As I have written about before, the Chicago Statement succeeded in defining a view of biblical authority, that many evangelical Christians could rally around and support, rightly affirming the Bible’s truthfulness. On the other hand, the Chicago Statement was unsuccessful in resolving a number of issues surrounding how the Bible is to be interpreted. Much of the challenge that has arisen, since the Chicago Statement’s signing, involves how terms, like inerrancy, that are not explicitly mentioned in the Bible, are to be defined and applied in Christian hermeneutics.

The Nashville Statement carries much of the same properties, but within a different scope. The Nashville Statement is already gathering an impressive number of Christian leaders, across a wide set of backgrounds, who have publicly signed onto the document. It affirms the beliefs that Christians have held for 2000 years. In our sexually confused world, this is a big deal. I would not be surprised if the Nashville Statement becomes a unifying banner for many, if not most, conservative evangelicals.

Alas, the Nashville Statement has its difficulties. It uses terminology and language that some might find antiquated, offensive, or otherwise, difficult to define, such as “homosexual,” “divinely ordained differences between male and female” (Article 3 & 4), “homosexual or transgender self-conception” (Article 7), and “transgenderism” (Article 10). What does all of this mean?

For example, does the Nashville Statement mean that those who identify as gay and celibate persons can consider themselves as being fully Christian, or does it preclude such self-identification? I honestly do not know. As far as I can tell, many of the signers (and non-signers) of Nashville themselves are deeply divided on this.

There has been a firestorm of criticism from the progressive wing of Christianity, such as this counter-statement, Christians United: In Support of LGBT+ Inclusion in the Church.  However, there have also been a different set of criticisms from other conservative evangelicals.

From my perspective, I would not have written such a document in the same manner. While the Nashville Statement affirms central ideas that I would strongly endorse, like in defending a biblical concept of marriage, I doubt that it successfully casts a vision of how to reach out to an LGBT+ population, that remains either hidden in silence in, or already alienated from, evangelical churches.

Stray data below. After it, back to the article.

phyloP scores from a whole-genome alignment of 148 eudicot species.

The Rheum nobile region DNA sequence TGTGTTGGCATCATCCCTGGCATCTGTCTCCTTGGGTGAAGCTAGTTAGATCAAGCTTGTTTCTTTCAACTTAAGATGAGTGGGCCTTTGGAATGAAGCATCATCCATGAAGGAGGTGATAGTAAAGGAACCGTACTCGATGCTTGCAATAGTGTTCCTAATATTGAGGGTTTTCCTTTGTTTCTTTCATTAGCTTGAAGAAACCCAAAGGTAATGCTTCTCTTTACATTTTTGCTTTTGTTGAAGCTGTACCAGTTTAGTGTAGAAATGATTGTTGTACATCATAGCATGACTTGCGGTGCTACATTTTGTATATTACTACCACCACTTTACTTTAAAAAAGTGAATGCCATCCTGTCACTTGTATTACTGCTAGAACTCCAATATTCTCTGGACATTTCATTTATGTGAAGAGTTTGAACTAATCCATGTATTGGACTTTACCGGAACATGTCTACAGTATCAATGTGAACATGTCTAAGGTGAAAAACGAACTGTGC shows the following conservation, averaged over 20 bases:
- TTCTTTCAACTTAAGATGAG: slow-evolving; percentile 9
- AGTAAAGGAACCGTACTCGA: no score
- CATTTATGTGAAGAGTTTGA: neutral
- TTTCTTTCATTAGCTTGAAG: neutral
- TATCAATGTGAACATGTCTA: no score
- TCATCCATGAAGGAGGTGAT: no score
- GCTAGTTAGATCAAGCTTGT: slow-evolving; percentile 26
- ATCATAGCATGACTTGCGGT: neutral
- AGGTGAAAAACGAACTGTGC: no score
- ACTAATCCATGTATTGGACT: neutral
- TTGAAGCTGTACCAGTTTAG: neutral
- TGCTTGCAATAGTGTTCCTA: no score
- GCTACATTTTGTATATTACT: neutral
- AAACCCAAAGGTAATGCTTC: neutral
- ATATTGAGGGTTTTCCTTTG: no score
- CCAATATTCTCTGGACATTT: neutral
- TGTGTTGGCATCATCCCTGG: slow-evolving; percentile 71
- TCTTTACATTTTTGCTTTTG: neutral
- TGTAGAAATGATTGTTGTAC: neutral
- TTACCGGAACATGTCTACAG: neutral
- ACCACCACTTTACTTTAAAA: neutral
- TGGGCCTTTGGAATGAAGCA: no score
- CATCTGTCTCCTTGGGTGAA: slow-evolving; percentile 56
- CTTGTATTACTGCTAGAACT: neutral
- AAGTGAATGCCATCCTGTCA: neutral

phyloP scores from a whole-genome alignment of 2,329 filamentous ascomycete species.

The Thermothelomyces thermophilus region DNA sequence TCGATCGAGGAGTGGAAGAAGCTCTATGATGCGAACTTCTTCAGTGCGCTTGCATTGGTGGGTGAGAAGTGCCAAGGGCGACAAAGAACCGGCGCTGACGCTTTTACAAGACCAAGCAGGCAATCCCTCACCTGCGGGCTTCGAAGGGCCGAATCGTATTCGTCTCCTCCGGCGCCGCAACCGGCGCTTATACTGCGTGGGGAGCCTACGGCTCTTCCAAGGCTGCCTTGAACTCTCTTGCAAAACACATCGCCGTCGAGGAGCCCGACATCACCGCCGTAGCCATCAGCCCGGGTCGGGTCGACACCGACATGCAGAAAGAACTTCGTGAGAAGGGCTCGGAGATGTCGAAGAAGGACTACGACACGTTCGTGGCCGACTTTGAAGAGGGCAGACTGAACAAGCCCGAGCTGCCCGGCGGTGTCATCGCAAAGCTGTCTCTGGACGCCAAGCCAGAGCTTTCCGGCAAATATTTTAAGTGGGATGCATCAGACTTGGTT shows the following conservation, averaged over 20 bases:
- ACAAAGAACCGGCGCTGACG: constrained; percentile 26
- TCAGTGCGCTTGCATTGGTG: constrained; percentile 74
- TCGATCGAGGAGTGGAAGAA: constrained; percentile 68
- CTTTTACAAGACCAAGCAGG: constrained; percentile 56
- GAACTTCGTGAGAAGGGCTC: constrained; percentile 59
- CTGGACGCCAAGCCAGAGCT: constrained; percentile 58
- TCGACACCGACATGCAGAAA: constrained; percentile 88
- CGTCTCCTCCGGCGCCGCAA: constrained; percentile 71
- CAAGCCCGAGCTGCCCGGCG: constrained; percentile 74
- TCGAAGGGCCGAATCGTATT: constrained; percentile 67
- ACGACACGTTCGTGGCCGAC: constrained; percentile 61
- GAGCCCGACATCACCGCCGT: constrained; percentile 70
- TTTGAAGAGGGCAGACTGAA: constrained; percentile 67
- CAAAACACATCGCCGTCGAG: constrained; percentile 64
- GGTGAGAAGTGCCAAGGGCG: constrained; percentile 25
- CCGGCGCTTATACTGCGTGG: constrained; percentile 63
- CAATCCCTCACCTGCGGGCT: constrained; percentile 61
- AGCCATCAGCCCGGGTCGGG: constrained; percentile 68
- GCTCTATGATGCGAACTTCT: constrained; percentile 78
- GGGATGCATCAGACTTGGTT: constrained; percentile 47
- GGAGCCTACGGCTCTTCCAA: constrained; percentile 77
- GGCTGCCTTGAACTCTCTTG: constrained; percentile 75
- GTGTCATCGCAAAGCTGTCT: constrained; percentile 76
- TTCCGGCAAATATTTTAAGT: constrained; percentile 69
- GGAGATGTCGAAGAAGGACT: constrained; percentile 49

This is a pastoral crisis in our churches, and it has been that way for years. A 2009 study shows that teenagers who struggle with same-sex desires, many of whom come from Christian families, who experience rejection from their families, are 8.4 times more likely to attempt suicide, than other teenagers. I personally know a number of folks who have left evangelical church communities, feeling that evangelical churches are not safe and supportive environments for addressing LGBT+ questions.

I pay close attention to the writings of Mark Yarhouse, professor of clinical psychology at Regent University, in Virginia Beach, who believes that the Nashville Statement lacks the type of nuanced, mature reflection necessary to address extremely difficult and complex questions surrounding gender dysphoria, that many Christians, and often even scientists and psychologists today, do not know that much about. I also agree strongly with the critique offered by theologian Preston Sprinkle, author of People To Be Loved. The Nashville Statement will be a rallying point for many Christians, in that it affirms an approach to biblical sexuality. But it offers very little in terms of how Christians can faithfully love and care for friends, neighbors, co-workers, and family members who struggle with sexual and gender identity issues. As Preston Sprinkle puts it, the evangelical conversation in this area typically “has been profoundly impersonal and one-sided (lots of truth and very little grace).”

Will the Nashville Statement have the staying power of a Chicago Statement on Biblical Inerrancy, or even a Nicene Creed? I do not know. Either way, I do hope for something better in evangelical churches, a Christian vision that fosters a spiritual posture that enables Christians to be agents of healing, as opposed to having the reputation as being agents of condemnation.


Pray for Nabeel Qureshi

Nabeel Qureshi, a young Muslim turned Christian apologist, published his first book, Seeking Allah, Finding Jesus: A Devout Muslim Encounter Christianity

Nabeel Qureshi is a Christian apologist, from a Muslim background. Please pray for him.  Nabeel is dying of stomach cancer, and the immediate prognosis is not good.